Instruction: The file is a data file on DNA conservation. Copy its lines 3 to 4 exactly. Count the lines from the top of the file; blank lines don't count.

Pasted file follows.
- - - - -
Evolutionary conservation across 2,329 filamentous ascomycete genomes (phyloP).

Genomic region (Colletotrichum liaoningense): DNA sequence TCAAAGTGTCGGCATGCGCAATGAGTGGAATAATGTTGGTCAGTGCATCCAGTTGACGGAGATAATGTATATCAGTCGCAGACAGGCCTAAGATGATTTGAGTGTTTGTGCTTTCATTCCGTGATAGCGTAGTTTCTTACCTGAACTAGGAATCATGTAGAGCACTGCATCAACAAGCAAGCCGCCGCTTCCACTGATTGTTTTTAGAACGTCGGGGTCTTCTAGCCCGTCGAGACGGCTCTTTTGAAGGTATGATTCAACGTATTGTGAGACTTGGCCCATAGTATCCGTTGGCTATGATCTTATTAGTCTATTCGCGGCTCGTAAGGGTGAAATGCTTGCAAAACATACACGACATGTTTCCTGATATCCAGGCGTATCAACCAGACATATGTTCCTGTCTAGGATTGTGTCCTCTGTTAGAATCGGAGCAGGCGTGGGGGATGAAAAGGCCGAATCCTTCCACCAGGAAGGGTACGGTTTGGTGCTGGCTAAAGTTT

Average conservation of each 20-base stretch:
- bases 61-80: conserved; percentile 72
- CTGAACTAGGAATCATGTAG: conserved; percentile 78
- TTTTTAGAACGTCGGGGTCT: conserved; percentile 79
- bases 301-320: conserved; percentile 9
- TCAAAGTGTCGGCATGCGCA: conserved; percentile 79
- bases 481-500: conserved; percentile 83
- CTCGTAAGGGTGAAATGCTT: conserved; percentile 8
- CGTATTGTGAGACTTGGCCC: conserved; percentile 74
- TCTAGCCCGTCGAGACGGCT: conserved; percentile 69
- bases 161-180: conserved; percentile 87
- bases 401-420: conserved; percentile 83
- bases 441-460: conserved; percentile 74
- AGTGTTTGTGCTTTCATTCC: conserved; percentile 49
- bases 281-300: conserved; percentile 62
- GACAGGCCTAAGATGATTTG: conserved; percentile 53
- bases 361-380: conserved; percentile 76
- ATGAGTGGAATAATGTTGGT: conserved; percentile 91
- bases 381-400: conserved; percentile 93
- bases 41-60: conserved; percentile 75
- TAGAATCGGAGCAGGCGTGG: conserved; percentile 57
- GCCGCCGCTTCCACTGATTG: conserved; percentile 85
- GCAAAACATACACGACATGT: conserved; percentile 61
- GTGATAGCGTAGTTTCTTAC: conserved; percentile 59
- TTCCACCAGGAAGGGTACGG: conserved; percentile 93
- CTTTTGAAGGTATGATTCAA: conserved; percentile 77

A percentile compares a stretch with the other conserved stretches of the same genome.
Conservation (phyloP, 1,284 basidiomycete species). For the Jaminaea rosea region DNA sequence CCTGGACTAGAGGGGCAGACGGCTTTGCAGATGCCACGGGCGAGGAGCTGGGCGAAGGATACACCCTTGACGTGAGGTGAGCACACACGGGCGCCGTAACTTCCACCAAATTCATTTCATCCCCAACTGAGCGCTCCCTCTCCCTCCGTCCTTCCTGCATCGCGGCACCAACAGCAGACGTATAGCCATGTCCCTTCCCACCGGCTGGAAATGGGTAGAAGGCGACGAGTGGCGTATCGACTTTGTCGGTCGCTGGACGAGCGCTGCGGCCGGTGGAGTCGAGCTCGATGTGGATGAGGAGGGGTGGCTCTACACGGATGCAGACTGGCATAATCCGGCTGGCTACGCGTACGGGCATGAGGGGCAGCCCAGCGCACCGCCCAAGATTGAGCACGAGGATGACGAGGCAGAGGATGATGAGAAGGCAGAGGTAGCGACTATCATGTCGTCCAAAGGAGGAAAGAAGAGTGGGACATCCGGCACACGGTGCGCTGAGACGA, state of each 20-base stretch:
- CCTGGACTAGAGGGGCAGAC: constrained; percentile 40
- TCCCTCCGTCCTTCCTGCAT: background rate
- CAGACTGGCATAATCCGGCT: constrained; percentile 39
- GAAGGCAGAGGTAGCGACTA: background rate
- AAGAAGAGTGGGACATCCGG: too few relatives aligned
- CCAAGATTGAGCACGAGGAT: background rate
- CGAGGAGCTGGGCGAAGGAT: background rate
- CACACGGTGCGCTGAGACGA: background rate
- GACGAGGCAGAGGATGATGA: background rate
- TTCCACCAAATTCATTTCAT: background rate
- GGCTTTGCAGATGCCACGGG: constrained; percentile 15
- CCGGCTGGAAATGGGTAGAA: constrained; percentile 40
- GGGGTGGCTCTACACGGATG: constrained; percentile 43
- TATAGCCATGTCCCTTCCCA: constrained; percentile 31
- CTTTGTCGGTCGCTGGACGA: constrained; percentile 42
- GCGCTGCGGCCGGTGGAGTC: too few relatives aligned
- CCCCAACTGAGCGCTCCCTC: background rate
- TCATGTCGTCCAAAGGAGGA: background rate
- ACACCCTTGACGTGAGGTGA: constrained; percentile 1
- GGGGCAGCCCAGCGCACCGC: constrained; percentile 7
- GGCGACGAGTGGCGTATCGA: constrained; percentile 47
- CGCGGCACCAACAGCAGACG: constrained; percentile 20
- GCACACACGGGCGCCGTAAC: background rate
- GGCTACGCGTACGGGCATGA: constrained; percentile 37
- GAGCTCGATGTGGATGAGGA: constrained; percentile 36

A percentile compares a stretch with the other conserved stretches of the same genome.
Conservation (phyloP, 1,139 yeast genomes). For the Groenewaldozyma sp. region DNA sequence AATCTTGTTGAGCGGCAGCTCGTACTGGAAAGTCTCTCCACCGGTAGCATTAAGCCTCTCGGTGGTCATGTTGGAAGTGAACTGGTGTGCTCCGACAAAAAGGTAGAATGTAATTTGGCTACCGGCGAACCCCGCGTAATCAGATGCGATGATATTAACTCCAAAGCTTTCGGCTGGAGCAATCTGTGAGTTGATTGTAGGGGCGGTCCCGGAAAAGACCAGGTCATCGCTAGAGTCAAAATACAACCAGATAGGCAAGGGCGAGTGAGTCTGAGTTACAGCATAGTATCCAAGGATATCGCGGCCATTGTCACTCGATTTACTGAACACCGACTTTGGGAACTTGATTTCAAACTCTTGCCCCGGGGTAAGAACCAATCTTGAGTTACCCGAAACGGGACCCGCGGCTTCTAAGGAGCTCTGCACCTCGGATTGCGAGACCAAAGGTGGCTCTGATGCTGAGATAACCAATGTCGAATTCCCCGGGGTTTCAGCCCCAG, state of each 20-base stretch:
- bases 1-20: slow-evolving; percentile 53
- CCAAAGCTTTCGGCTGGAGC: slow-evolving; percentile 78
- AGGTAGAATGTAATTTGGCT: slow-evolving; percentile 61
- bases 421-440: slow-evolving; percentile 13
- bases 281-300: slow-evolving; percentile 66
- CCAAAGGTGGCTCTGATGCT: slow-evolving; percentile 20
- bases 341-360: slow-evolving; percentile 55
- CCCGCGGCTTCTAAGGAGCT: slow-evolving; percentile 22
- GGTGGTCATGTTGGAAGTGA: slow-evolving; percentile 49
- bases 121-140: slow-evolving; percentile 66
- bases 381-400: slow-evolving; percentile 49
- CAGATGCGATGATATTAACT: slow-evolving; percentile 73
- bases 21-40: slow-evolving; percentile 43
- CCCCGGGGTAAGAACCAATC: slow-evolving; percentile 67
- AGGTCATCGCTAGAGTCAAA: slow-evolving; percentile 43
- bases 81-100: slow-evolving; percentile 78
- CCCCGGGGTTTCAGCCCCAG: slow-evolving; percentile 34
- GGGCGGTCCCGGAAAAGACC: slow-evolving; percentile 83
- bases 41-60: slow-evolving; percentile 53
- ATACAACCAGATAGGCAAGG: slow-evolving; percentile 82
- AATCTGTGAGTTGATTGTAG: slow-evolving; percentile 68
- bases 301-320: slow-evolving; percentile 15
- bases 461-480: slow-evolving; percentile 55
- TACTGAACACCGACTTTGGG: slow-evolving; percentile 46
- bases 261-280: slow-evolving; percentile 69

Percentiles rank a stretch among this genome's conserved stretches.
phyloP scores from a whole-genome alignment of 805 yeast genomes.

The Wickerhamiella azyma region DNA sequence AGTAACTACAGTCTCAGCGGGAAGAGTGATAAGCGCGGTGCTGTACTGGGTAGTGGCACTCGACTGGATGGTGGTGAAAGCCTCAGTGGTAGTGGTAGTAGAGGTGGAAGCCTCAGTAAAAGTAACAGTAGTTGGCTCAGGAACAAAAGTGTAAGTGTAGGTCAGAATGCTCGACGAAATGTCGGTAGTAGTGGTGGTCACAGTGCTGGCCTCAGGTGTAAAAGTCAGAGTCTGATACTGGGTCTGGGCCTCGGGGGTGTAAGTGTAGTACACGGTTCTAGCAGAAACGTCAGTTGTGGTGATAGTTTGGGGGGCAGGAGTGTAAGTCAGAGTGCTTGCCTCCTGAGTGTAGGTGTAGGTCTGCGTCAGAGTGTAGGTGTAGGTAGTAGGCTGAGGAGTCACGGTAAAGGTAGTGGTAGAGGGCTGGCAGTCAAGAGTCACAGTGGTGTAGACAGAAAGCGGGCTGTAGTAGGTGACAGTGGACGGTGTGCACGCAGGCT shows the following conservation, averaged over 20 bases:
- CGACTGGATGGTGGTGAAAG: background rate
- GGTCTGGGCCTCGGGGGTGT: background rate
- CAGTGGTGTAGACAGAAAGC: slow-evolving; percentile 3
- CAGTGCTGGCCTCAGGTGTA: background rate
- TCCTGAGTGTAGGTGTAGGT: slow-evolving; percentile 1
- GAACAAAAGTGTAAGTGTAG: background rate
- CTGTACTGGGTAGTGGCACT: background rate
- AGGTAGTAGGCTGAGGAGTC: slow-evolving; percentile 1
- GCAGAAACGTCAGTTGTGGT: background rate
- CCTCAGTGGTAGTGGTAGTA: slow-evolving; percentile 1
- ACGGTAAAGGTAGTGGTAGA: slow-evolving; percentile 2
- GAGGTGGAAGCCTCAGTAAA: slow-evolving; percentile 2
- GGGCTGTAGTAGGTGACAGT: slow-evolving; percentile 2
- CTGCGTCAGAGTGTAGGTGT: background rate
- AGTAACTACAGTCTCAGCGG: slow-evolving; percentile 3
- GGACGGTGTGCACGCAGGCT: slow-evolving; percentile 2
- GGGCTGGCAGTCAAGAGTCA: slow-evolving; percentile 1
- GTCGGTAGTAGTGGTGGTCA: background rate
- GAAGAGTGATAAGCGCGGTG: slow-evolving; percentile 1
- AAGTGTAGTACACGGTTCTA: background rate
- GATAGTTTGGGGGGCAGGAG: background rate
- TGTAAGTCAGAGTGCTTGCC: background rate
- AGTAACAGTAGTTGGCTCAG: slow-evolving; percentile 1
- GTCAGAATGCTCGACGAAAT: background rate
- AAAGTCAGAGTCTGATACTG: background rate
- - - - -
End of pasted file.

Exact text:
Average conservation of each 20-base stretch:
- bases 61-80: conserved; percentile 72